In my first online article for Huck I spoke to folk historian Alan Dein on his new photobook Face in the Crowd, published by Four Corners Books. The book collects together examples of the almost-forgotten phenomenon of 'face in the crowd' competitions played out on the pages of football programmes.
I was intrigued by these terribly amateur photographs and by the actual act of selecting a particular face in each snapshot: why had the editor chosen that person; did they see someone they recognised, or was it something in their face—did they look funny—or was it simply random?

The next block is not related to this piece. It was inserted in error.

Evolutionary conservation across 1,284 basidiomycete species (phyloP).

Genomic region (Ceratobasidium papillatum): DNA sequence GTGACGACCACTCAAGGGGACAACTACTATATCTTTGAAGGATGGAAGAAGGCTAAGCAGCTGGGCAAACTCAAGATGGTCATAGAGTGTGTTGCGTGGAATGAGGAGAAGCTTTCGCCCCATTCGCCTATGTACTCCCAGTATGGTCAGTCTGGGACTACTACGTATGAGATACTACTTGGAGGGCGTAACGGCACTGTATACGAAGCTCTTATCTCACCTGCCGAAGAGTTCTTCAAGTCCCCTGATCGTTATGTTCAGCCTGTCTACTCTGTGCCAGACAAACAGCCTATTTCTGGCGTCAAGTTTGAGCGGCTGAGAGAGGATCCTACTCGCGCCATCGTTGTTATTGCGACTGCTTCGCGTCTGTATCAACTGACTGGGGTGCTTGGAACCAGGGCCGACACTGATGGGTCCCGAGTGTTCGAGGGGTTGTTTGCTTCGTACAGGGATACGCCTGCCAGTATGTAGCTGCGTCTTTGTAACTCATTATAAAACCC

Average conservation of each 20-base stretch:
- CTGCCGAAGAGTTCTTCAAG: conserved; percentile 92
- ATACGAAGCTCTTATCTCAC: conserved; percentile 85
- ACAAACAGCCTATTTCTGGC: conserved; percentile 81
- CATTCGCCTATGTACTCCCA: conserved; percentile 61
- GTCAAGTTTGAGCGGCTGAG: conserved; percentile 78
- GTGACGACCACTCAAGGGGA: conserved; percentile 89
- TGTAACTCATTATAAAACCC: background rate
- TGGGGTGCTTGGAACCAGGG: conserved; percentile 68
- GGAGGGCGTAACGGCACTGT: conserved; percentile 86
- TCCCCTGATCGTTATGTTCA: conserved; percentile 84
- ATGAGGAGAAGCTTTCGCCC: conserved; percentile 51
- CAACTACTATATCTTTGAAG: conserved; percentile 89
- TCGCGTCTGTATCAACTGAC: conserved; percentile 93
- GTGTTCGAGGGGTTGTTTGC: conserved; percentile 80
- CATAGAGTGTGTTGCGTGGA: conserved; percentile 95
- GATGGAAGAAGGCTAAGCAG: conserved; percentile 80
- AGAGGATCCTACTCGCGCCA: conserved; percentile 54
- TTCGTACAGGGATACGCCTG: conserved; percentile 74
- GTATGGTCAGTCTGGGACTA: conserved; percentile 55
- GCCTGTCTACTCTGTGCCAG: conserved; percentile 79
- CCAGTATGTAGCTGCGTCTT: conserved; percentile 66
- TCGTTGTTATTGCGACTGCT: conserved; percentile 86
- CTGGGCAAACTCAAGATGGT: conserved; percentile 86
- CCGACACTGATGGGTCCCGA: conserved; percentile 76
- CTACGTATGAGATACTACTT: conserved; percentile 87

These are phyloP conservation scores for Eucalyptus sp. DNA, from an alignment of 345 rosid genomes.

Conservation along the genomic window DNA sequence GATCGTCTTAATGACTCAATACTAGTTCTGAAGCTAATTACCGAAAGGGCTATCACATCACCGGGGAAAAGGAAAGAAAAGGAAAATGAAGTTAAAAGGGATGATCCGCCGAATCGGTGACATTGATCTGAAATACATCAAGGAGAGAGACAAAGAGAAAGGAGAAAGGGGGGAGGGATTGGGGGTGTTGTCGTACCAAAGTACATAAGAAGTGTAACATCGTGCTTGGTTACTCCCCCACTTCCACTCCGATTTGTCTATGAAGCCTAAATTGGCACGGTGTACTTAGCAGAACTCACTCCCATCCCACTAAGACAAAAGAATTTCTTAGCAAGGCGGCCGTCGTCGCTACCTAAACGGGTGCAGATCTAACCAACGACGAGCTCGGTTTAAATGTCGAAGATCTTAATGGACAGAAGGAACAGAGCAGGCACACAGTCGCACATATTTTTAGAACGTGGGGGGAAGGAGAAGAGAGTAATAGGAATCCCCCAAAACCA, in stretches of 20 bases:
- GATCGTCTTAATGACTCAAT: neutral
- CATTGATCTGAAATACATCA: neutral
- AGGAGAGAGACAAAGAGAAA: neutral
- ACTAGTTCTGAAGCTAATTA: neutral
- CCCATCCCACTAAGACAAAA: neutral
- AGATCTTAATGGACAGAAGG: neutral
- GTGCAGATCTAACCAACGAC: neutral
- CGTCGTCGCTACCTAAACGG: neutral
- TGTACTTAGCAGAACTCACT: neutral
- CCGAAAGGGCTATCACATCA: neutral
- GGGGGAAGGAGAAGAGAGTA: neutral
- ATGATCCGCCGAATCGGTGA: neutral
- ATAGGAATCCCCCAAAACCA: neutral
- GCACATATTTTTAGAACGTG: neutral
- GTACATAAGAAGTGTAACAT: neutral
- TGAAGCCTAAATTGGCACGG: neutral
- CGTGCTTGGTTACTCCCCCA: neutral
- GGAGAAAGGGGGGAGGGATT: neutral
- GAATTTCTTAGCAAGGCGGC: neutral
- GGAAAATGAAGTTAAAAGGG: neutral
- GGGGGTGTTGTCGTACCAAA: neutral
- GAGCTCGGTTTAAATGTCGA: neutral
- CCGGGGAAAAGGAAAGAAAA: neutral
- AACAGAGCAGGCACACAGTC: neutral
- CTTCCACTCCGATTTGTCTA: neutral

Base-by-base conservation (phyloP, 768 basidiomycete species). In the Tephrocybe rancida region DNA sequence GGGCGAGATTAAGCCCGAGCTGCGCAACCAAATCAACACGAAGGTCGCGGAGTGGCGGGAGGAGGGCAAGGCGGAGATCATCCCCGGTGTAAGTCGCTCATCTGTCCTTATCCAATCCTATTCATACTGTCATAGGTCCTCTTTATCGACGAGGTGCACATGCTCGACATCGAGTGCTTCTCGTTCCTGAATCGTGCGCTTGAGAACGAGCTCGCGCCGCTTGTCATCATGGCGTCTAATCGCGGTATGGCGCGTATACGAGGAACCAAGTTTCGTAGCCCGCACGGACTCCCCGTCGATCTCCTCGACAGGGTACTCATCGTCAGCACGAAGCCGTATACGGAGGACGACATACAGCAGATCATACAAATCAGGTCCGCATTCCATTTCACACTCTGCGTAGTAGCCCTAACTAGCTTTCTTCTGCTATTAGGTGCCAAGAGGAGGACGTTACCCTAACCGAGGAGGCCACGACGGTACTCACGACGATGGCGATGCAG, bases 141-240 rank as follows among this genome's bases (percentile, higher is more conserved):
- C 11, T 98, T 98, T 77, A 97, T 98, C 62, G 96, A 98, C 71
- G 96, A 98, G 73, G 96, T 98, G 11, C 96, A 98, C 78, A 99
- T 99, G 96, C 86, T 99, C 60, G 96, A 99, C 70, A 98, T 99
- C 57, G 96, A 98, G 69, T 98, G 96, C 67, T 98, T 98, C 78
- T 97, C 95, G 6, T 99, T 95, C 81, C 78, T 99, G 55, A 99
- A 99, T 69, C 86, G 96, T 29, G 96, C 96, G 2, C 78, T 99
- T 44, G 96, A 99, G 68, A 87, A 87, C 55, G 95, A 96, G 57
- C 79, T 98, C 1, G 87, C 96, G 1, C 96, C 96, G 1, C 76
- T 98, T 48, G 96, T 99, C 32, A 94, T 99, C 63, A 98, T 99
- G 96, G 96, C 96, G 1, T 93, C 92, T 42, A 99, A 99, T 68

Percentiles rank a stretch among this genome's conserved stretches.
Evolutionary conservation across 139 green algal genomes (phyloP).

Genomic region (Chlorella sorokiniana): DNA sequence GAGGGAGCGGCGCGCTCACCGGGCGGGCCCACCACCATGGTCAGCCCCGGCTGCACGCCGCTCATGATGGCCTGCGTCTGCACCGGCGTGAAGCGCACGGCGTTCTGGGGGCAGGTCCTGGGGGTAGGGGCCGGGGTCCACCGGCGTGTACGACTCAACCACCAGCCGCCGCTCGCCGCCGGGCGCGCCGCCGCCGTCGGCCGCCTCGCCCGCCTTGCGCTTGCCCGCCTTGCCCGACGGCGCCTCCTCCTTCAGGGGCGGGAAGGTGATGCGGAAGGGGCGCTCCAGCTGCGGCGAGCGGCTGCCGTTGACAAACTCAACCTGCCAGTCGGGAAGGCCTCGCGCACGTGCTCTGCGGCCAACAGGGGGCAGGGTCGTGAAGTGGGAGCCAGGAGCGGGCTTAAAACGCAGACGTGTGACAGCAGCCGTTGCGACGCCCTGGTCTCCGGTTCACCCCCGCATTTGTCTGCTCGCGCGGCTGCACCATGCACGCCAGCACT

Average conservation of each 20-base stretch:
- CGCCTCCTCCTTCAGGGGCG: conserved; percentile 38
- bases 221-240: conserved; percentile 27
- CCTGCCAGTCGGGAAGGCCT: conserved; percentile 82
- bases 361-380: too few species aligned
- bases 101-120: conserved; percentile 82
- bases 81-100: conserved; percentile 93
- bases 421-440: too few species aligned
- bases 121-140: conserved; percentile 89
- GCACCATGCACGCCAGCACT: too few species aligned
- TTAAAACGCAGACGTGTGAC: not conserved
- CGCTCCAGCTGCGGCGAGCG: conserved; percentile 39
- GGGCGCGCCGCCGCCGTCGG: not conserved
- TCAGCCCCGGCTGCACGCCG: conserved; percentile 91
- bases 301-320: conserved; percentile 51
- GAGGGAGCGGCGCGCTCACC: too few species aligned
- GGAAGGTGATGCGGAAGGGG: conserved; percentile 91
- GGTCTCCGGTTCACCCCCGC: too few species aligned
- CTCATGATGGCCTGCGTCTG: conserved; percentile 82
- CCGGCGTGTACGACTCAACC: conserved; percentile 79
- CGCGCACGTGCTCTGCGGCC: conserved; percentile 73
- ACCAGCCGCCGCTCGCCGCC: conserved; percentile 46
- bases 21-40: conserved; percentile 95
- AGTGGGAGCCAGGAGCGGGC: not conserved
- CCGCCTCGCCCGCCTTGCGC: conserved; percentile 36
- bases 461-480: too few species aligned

I see them as a snapshot of social history at the time – with the images of the crowd and what they’re wearing, they’re period pieces. But shown out of context, with the addition of the circled face, they become charged with all sorts of different meanings.
Face In The Crowd: vintage shots of British football fans, is up on Huck Magazine.